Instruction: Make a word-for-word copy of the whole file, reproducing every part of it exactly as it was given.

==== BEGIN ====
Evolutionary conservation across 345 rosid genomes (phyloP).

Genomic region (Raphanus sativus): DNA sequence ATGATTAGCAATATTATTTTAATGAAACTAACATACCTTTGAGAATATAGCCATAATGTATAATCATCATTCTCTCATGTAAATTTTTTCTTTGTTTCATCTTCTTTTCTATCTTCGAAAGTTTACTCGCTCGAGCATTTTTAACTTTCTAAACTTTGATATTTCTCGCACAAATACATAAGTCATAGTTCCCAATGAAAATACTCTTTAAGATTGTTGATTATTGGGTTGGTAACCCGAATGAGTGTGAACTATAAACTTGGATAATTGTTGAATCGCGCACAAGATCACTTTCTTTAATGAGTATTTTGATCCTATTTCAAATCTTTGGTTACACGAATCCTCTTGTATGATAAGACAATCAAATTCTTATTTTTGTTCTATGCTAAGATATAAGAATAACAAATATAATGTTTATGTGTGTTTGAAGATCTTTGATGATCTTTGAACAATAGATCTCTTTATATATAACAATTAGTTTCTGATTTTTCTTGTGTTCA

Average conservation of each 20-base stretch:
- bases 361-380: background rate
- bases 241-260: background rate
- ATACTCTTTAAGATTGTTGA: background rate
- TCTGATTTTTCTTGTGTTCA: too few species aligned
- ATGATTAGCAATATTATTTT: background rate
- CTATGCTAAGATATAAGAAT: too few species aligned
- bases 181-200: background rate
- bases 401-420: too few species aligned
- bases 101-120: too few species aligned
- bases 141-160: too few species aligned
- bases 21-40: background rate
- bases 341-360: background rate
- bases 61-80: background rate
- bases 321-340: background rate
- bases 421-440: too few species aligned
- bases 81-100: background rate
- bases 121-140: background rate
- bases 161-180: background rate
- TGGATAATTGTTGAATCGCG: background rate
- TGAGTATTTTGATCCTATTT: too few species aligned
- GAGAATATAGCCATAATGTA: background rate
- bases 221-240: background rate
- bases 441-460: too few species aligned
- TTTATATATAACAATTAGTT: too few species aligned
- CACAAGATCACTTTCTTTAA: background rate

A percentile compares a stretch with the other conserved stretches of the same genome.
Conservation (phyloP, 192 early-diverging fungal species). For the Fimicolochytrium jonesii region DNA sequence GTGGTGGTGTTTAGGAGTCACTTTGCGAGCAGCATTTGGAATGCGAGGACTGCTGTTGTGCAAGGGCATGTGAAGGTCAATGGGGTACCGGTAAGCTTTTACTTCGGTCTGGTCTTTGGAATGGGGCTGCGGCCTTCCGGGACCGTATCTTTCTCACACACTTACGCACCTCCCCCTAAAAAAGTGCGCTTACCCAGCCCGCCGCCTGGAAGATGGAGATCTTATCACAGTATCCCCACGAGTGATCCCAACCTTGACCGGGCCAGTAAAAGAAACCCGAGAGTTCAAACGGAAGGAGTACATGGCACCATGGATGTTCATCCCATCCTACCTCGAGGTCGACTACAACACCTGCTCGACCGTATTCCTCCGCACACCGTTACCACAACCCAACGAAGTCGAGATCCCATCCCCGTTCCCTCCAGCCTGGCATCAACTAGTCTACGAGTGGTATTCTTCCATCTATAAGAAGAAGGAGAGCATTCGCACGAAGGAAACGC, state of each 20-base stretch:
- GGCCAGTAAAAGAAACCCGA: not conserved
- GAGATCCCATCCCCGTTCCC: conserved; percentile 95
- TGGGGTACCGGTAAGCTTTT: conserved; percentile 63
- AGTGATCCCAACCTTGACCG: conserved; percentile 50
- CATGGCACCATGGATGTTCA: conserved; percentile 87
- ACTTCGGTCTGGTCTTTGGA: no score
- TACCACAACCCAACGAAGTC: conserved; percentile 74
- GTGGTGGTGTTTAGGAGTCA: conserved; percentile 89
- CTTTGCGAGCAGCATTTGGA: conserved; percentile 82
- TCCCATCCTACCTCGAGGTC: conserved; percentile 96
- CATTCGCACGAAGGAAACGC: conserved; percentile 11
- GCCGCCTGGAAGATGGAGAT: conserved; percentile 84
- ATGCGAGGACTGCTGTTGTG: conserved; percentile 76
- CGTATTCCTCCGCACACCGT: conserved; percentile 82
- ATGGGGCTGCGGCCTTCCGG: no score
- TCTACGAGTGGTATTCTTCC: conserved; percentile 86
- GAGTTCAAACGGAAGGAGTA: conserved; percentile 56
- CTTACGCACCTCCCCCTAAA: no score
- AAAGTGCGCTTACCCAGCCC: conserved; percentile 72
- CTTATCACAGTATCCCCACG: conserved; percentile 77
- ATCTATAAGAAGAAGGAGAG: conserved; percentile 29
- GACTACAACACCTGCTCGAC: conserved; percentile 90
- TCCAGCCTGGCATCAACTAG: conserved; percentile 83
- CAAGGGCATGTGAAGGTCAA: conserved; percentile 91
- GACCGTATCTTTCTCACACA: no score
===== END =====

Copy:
Evolutionary conservation across 345 rosid genomes (phyloP).

Genomic region (Raphanus sativus): DNA sequence ATGATTAGCAATATTATTTTAATGAAACTAACATACCTTTGAGAATATAGCCATAATGTATAATCATCATTCTCTCATGTAAATTTTTTCTTTGTTTCATCTTCTTTTCTATCTTCGAAAGTTTACTCGCTCGAGCATTTTTAACTTTCTAAACTTTGATATTTCTCGCACAAATACATAAGTCATAGTTCCCAATGAAAATACTCTTTAAGATTGTTGATTATTGGGTTGGTAACCCGAATGAGTGTGAACTATAAACTTGGATAATTGTTGAATCGCGCACAAGATCACTTTCTTTAATGAGTATTTTGATCCTATTTCAAATCTTTGGTTACACGAATCCTCTTGTATGATAAGACAATCAAATTCTTATTTTTGTTCTATGCTAAGATATAAGAATAACAAATATAATGTTTATGTGTGTTTGAAGATCTTTGATGATCTTTGAACAATAGATCTCTTTATATATAACAATTAGTTTCTGATTTTTCTTGTGTTCA

Average conservation of each 20-base stretch:
- bases 361-380: background rate
- bases 241-260: background rate
- ATACTCTTTAAGATTGTTGA: background rate
- TCTGATTTTTCTTGTGTTCA: too few species aligned
- ATGATTAGCAATATTATTTT: background rate
- CTATGCTAAGATATAAGAAT: too few species aligned
- bases 181-200: background rate
- bases 401-420: too few species aligned
- bases 101-120: too few species aligned
- bases 141-160: too few species aligned
- bases 21-40: background rate
- bases 341-360: background rate
- bases 61-80: background rate
- bases 321-340: background rate
- bases 421-440: too few species aligned
- bases 81-100: background rate
- bases 121-140: background rate
- bases 161-180: background rate
- TGGATAATTGTTGAATCGCG: background rate
- TGAGTATTTTGATCCTATTT: too few species aligned
- GAGAATATAGCCATAATGTA: background rate
- bases 221-240: background rate
- bases 441-460: too few species aligned
- TTTATATATAACAATTAGTT: too few species aligned
- CACAAGATCACTTTCTTTAA: background rate

A percentile compares a stretch with the other conserved stretches of the same genome.
Conservation (phyloP, 192 early-diverging fungal species). For the Fimicolochytrium jonesii region DNA sequence GTGGTGGTGTTTAGGAGTCACTTTGCGAGCAGCATTTGGAATGCGAGGACTGCTGTTGTGCAAGGGCATGTGAAGGTCAATGGGGTACCGGTAAGCTTTTACTTCGGTCTGGTCTTTGGAATGGGGCTGCGGCCTTCCGGGACCGTATCTTTCTCACACACTTACGCACCTCCCCCTAAAAAAGTGCGCTTACCCAGCCCGCCGCCTGGAAGATGGAGATCTTATCACAGTATCCCCACGAGTGATCCCAACCTTGACCGGGCCAGTAAAAGAAACCCGAGAGTTCAAACGGAAGGAGTACATGGCACCATGGATGTTCATCCCATCCTACCTCGAGGTCGACTACAACACCTGCTCGACCGTATTCCTCCGCACACCGTTACCACAACCCAACGAAGTCGAGATCCCATCCCCGTTCCCTCCAGCCTGGCATCAACTAGTCTACGAGTGGTATTCTTCCATCTATAAGAAGAAGGAGAGCATTCGCACGAAGGAAACGC, state of each 20-base stretch:
- GGCCAGTAAAAGAAACCCGA: not conserved
- GAGATCCCATCCCCGTTCCC: conserved; percentile 95
- TGGGGTACCGGTAAGCTTTT: conserved; percentile 63
- AGTGATCCCAACCTTGACCG: conserved; percentile 50
- CATGGCACCATGGATGTTCA: conserved; percentile 87
- ACTTCGGTCTGGTCTTTGGA: no score
- TACCACAACCCAACGAAGTC: conserved; percentile 74
- GTGGTGGTGTTTAGGAGTCA: conserved; percentile 89
- CTTTGCGAGCAGCATTTGGA: conserved; percentile 82
- TCCCATCCTACCTCGAGGTC: conserved; percentile 96
- CATTCGCACGAAGGAAACGC: conserved; percentile 11
- GCCGCCTGGAAGATGGAGAT: conserved; percentile 84
- ATGCGAGGACTGCTGTTGTG: conserved; percentile 76
- CGTATTCCTCCGCACACCGT: conserved; percentile 82
- ATGGGGCTGCGGCCTTCCGG: no score
- TCTACGAGTGGTATTCTTCC: conserved; percentile 86
- GAGTTCAAACGGAAGGAGTA: conserved; percentile 56
- CTTACGCACCTCCCCCTAAA: no score
- AAAGTGCGCTTACCCAGCCC: conserved; percentile 72
- CTTATCACAGTATCCCCACG: conserved; percentile 77
- ATCTATAAGAAGAAGGAGAG: conserved; percentile 29
- GACTACAACACCTGCTCGAC: conserved; percentile 90
- TCCAGCCTGGCATCAACTAG: conserved; percentile 83
- CAAGGGCATGTGAAGGTCAA: conserved; percentile 91
- GACCGTATCTTTCTCACACA: no score